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Walsh College accounting professors offer tips and tricks for families to keep school supply costs affordable

What can parents do to defray back-to-school costs and stay on top of school-year budgets? Get involved and stay informed, say Walsh College accounting professors Katherine Konon and Maria Gistinger.

American families will spend an average of $630.36 on back-to-school needs this fall, according to an annual forecast from the National Retail Federation. The biggest expense in back-to-school budgets is clothing, followed by pricey electronics. That leaves paper, notebooks, pencils and rulers as the most affordable part of a family's budget.

If you're crafty, you can fill a backpack (and buy the backpack, too!) for no more than $25, insists Konon. That's if families clip coupons, use rewards points, buy in bulk and shop dollar stores, she notes.

While some parents plan ahead and buy heaps of supplies early in the summer from stores that honor 90-day return policies, don't worry if you've waited until the last minute to buy school supplies. In fact, sometimes that is the best time to find rock-bottom pricing and great deals.

Konon, a licensed CPA who spent 14 years working in business and finance departments for school districts before becoming a full-time faculty member at Walsh College in 2011, offers these money-saving tips for back-to-school shopping:

  • Team up with other parents to buy in bulk and cut down costs for everyone through volume pricing.
  • Check your rewards credit cards for incentives and programs that apply to school supplies.
  • Buy off-season (sweatshirts in summer, shorts in winter). Next winter, start stocking up on school supplies. Also, consider waiting to buy clothes. Chances are good that your kids have enough weather-appropriate clothing to make it until the leaves start to change, giving you time to save for such expenditures.
  • Parents with financial challenges may qualify for public aid or grants to help purchase school-necessary items. Search online for available monies to help.

As an added benefit, Konon suggests turning back-to-school shopping into a finance lesson for your children. Teach them about "wants" and "needs," and create a list of spending priorities. Discuss how to assess value and the importance of making choices, and show them how to comparison-shop.

You can also demonstrate how to find value by buying store-brand items instead of recognizable brands. Consider garage sales, thrift stores and online shopping for gently-used items like textbooks, musical instruments, sports equipment and other big-ticket needs. Creating a chart to track all school-year expenses such as transportation, tutoring and meals will allow you to discuss budgeting and encourage them to offer ideas for keeping costs down.

During the school year, simple things like packing lunches instead of buying, carpooling and swapping supplies that one family no longer needs are great ways to build community and save money simultaneously.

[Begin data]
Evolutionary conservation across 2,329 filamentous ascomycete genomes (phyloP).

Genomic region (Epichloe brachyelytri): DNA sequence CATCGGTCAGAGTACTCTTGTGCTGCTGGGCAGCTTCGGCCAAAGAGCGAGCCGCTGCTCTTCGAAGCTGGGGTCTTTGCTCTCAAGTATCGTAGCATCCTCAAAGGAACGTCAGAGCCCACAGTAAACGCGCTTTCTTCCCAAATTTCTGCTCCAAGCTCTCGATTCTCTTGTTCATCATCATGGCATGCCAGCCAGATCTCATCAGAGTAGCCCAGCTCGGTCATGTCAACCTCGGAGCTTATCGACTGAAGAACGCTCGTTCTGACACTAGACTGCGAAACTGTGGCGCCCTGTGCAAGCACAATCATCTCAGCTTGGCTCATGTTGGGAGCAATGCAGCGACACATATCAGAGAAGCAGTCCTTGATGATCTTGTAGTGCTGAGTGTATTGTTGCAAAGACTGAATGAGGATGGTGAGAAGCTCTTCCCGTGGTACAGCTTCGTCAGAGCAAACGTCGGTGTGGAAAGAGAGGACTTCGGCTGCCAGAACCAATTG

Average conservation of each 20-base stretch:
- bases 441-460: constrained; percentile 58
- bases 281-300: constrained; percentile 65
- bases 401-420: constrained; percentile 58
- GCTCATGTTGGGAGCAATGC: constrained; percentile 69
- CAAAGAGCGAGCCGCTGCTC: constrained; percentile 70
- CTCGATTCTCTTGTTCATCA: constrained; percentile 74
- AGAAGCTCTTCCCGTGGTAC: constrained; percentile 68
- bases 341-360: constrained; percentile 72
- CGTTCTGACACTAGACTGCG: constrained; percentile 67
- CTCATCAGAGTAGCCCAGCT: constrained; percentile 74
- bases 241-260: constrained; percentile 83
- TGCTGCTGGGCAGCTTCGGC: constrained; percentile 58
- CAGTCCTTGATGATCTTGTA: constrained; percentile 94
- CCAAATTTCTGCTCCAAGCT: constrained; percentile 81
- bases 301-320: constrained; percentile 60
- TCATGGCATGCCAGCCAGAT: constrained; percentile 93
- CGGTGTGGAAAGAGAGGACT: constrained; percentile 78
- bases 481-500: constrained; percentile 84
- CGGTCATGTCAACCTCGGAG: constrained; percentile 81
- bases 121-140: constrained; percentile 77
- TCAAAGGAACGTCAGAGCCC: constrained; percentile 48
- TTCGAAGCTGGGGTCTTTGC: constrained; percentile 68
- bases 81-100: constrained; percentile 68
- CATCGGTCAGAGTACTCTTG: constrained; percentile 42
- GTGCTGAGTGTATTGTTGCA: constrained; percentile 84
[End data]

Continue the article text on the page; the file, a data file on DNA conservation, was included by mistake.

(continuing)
Getting involved saves money

"The state has been requiring public school systems to become more transparent, meaning school districts have to post their budgets, financial reports and costs of their spending," says Konon. That information is readily available on school district websites and at board meetings and parent-group meetings, which Konon encourages parents to attend – not only as a way to be vigilant in the financial conversation of public education but as a way to make friends, too.

When you're involved, she says, you can play a part in guiding the school in its fundraising to offset costs normally heaped on parents.

Some schools offer special purchase plans for supplies and many host fundraisers during the school year to offset costs. If your school doesn't, getting involved with the parent-group or district board are great ways to effect change by creating events that help subsidize out-of-pocket spending for families by earmarking funds for items that used to be covered by taxpayer dollars.

Start saving for next year

Dr. Maria Gistinger, who has spent 25 years in public school finance, encourages parents to budget for back-to-school items as part of their monthly family budgeting. Gistinger serves on the accounting faculty at Walsh and is also assistant superintendent for finance for Brighton Area Schools.

"At the beginning of the year, you have registration, school pictures, yearbook, spirit wear, homecoming and prom tickets, PTA dues, athletic fees and, of course, school supplies," Gistinger says. "Parents can and should put money aside for school expenses on a monthly basis, so they're not caught off-guard at the end of the summer."

Founded in 1922 and celebrating more than 90 years of business education, Walsh College offers 19 business and related technology degree programs at the bachelor's and master's levels that are responsive to student, employer, and community needs. Walsh is a private, not-for-profit institution offering courses and services at locations in Troy, Novi, Clinton Township, Port Huron, and online. Learn more about how Walsh College blends business theory and real-world experience to deliver career success.

This story is provided and presented by our sponsor Walsh College.​

Members of the editorial and news staff of The Detroit News were not involved in the creation of this content.

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